This final foray into the water is always the most fun and the most bittersweet. The sun has definitely climbed higher in the sky at this point, so the water is downright welcoming this time around. It’s a tremendous joy to pretend to be a whale and just belly-flop over a wave. It’s refreshing to dunk my head into water that has probably been peed into more times than I can count, but hey, who cares, right? But the time for having fun at the beach is almost over, so every ounce of fun I’m having is numbered now.

I never say no to going to the ocean. I’m not a surfer or a deep-sea diver or anything hardcore like that. And I’m definitely not one of those photogenic girls who hangs out on a beach and looks fantastic doing it. My hair gets all stringy, my skin gets covered with smears of sunscreen, my nose gets red because I never seem to put enough protection there, and my eyes get red and blurry because waaaaaay too much salt water seeped into them.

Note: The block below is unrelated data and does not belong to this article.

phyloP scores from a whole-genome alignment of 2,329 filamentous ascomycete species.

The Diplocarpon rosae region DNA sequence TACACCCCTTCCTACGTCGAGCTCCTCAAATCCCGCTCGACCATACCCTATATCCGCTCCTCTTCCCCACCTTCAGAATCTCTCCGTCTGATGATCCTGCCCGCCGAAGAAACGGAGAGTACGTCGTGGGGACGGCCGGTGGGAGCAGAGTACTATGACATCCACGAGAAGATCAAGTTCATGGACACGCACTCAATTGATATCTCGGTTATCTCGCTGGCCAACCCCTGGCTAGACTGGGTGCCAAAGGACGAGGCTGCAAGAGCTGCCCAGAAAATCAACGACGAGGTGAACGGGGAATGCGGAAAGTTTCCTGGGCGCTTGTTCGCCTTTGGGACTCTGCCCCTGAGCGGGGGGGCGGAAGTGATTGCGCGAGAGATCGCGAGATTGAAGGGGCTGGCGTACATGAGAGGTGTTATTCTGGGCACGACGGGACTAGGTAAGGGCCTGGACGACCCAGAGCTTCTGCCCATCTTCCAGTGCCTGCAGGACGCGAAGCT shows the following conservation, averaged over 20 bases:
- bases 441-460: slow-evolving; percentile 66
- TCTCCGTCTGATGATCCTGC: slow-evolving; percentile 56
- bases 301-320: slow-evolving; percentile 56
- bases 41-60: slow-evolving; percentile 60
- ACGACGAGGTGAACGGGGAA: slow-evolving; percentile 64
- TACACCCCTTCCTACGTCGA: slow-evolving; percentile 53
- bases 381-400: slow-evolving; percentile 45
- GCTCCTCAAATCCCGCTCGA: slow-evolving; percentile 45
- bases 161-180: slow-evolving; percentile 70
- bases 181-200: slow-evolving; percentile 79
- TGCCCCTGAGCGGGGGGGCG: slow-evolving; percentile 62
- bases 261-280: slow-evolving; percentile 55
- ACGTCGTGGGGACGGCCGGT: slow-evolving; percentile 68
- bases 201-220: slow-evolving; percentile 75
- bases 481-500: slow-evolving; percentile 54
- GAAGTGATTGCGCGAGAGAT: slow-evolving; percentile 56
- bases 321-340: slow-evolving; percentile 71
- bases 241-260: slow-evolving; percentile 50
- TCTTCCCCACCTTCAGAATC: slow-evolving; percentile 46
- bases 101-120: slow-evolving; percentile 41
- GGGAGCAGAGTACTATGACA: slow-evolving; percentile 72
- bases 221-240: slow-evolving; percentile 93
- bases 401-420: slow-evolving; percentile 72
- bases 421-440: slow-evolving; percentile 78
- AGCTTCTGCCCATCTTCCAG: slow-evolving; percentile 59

But it’s fun.

And that’s what matters.



Dungeons & Dragons & Dorks (Oh My)

I was first introduced to Dungeons & Dragons by my friend Mia’s father. We were young at the time, me, Mia, and my sister. That didn’t stop Mia’s dad from showing us the ropes.

The way D&D works is not as complex as you may think it is. For the longest time, D&D has been seen as this complicated game that only nerds in basements play. Let me tell you, anybody with a good sense of humor and an active imagination can play Dungeons & Dragons.

You create a character for yourself first, with a small backstory, flaws, preferences, and things like that. Your character also has a Class, which kind of means a job (like Wizard, Paladin, or Fighter). You have varying degrees of Intelligence, Strength, or Charisma, each of which will help or hinder you on your journey. (Kind of like in real life.)

Then you find a Dungeon Master, or DM, who will create the map, world, and story for your game to start in. After that, it’s all up to the players how the adventure goes.

The actual rules of the game might make D&D sound technical as shit, which is why I’m not bogging you down with stats and die rolls. Just trust me, the game is fun.